Never live life as if you’re watching it from the sidelines—it will pass you by.  Don’t lose your passion and continue to chase your dreams—they will sustain you in times of uncertainty.  Trust what has helped to get you this far.  Remain vicariously happy and don’t worry about feeling like you must have it all together because you still won’t have life figured out in your thirties.  Yes, it’s possible for you to gain weight so continue to exercise and eat better.  Stop manipulating the texture of your hair–embrace every coily strand of it.  Make sure your graduate degree is worth it because those loans will be with you for a very loooong time.  Continue to feed your desire to see the world and all the beauty that it possess.  You’re a little uncertain right now, but your confidence will grow.  There will be additional moments of uncertainty but never let it rattle your confidence—you. are. smart. So far, you have lived your life like a textbook doing all the right things to become “successful” by your parents’ standards.  Let your hair down and become more of a risk-taker.   The moment you care less about what others think and stop worrying about missteps, the happier you’ll be.  Step out of your comfort zone.  What’s the worse that can happen?  It’s never too late to start over.  Every day you wake up gives you an opportunity to create a better you.  The more you practice being patient, uncomfortable and alone, the happier you will feel.  Stop thinking too much, the answers will come when you least expect it.  Your instinct will improve with age so never forget to trust your gut.  Surround yourself with people who enable you to laugh more; your demeanor will always be serious, but sometimes laughter will be the best way for you to get through.  Make peace with your past and when you feel lost, return to your center–meditate and pray.  Life is a beautiful challenge.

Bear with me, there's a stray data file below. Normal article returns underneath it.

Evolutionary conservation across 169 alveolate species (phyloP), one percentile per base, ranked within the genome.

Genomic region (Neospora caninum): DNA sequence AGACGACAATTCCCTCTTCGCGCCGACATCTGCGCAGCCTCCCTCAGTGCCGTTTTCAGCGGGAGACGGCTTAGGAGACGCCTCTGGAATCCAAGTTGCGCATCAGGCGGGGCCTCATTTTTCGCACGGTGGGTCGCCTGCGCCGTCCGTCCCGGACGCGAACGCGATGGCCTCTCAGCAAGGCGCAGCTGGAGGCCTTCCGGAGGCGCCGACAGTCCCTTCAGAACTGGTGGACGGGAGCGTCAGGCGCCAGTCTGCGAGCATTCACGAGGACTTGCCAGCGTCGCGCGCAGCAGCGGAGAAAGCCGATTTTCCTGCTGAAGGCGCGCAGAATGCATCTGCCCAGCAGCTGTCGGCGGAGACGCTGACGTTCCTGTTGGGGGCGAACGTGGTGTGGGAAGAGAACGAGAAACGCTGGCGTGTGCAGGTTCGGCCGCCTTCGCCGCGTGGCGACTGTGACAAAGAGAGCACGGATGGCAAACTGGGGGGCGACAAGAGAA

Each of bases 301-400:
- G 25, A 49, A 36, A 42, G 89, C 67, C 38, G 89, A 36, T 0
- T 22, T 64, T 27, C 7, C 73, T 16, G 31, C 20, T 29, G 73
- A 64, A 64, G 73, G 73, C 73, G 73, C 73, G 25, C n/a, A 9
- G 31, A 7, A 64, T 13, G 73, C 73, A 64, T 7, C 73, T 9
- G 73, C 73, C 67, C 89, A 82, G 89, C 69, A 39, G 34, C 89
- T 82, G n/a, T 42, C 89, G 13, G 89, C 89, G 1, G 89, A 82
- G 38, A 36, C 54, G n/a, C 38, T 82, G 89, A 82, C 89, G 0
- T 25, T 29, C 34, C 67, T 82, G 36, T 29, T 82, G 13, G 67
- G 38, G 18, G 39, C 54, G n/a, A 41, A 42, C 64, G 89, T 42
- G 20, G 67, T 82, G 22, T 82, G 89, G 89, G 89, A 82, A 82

Family/Friends